I think the bastards should die. And I think the bastards should live. Those are my comprehensive thoughts about war and the Other Side.

Listen. Let’s say you and I were driving somewhere, maybe to see my mother or camp or go shopping. You are driving. We are in a sharp curve, and a dog runs out in the middle of the road. I scream, “look out,” and you do and then you swerve to avoid hitting it. We crash into a tree. I die, you and the dog live. You are banged up. The dog is fine. The dog is not cute. The dog trots off, unphased. You were in a situation in which you had to react immediately, and you did what most people would do. Or what I/we would hope most people would do. What happens is I die and then you start second-guessing yourself. Not only that, but you’re overcome by the guilt that you and the ugly dog lived while a nice person (me) died. But you go beyond that because you are in such pain. You blame yourself, but then you begin to criticize all the people who ever liked dogs to begin with. All the fanatics who ever placed any value on dogs’ lives or expect others to. All those people are, in part, responsible for this tragedy and how you reacted.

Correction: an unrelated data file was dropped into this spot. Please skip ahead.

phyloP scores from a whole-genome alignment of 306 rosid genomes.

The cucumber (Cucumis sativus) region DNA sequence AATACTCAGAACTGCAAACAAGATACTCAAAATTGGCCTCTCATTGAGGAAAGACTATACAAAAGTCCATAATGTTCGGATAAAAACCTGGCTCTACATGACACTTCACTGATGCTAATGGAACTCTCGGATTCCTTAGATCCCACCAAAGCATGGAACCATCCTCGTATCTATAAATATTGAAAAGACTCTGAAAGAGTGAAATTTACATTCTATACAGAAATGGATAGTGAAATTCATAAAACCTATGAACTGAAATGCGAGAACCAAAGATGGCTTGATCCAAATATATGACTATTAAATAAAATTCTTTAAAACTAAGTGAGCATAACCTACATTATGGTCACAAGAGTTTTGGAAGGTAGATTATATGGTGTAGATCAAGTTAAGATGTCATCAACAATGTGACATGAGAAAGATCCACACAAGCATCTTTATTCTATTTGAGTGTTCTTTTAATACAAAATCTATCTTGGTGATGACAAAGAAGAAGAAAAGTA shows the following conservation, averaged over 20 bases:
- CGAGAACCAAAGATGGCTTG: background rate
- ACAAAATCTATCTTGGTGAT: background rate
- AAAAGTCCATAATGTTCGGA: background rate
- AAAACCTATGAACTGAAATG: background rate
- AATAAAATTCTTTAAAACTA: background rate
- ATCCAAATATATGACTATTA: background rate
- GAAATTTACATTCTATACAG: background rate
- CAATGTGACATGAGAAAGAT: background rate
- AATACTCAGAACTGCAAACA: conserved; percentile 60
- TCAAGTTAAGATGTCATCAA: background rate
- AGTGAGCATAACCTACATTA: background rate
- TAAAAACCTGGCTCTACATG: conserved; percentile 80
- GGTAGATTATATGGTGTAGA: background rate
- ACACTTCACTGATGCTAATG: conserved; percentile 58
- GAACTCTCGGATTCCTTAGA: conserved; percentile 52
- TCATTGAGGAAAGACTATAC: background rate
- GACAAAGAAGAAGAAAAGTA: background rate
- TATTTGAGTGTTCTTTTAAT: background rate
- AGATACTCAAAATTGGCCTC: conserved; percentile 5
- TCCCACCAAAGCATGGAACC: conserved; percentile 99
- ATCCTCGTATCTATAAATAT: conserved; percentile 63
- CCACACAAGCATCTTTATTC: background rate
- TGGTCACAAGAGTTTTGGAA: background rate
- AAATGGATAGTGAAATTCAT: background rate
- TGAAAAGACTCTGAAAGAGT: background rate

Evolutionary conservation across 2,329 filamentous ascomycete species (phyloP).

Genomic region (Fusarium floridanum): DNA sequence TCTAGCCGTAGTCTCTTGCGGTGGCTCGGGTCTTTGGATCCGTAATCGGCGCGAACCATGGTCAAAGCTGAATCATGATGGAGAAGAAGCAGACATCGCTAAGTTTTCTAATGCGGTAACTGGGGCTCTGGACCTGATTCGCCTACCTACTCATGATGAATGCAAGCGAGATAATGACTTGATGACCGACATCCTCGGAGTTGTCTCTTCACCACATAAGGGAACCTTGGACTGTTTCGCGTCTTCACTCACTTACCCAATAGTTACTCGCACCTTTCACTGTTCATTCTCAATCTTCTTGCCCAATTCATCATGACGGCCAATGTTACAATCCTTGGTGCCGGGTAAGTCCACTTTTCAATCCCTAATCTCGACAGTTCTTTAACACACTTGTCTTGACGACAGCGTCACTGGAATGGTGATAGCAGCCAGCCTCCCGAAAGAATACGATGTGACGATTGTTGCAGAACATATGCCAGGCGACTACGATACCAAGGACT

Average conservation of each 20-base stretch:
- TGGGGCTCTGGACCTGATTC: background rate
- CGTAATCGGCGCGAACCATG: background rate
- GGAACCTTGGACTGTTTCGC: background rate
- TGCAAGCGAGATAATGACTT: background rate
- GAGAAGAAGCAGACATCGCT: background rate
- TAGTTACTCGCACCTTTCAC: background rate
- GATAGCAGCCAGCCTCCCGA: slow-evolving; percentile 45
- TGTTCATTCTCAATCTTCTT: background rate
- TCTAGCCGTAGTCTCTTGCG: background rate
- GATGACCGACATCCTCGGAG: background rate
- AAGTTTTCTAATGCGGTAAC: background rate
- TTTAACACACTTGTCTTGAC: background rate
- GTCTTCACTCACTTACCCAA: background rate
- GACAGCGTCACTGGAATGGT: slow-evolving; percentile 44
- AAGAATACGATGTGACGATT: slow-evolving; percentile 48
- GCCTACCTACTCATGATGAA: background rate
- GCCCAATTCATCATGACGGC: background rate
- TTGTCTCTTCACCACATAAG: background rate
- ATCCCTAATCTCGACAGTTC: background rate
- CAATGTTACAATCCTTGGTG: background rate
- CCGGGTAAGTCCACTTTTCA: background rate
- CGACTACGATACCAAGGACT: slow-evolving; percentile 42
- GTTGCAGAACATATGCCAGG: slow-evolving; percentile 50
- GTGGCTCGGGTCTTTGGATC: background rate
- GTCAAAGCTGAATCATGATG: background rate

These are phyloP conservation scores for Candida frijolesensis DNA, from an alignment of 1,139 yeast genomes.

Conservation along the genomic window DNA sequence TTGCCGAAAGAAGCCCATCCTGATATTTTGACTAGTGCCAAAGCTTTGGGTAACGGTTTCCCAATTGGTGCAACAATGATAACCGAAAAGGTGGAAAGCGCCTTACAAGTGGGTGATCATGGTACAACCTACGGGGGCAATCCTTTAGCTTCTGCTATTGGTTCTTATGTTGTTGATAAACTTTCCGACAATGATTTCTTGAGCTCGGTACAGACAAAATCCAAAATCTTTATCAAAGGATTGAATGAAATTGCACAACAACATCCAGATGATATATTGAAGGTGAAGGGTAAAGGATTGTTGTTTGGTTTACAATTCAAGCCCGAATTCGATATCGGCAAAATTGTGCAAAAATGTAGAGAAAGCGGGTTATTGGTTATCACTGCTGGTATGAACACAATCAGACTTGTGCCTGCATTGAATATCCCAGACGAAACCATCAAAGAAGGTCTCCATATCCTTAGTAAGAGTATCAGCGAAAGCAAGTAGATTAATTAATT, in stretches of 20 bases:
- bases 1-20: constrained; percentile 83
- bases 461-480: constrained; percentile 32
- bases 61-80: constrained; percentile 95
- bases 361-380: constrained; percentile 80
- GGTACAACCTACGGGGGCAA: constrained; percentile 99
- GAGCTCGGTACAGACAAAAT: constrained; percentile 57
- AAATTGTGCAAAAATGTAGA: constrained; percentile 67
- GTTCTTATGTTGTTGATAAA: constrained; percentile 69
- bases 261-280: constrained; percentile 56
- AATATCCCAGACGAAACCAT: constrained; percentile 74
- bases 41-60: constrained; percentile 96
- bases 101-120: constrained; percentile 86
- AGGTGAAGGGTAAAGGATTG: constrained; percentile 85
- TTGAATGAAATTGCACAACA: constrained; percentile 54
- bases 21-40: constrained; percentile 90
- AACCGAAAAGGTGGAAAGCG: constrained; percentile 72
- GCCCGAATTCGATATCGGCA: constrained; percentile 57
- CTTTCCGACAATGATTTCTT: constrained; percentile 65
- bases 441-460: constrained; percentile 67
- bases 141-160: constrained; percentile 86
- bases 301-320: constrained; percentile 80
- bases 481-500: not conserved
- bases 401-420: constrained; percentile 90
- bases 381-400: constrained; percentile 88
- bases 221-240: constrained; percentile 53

End scene. Now listen. People are scarred by grief. Torture comes in many forms, and I’m most familiar with the self-inflicted kind. The selfish kind. Still, swerving to avoid the dog was the noble thing, no matter what the results were, no matter what the rules of war were, no matter what the “liberal” media says or does.

So, anyway, what I’m saying is this. We should die, and the dogs should live. But also, the dogs should die and we should live. We’re just all trying to live with what we can live with.

So I suppose I’m back to being a bleeding heart.

Even if you question yourself, my death, and the version of me that values the life of dogs.

I don’t question you. I know.

You did the right thing.

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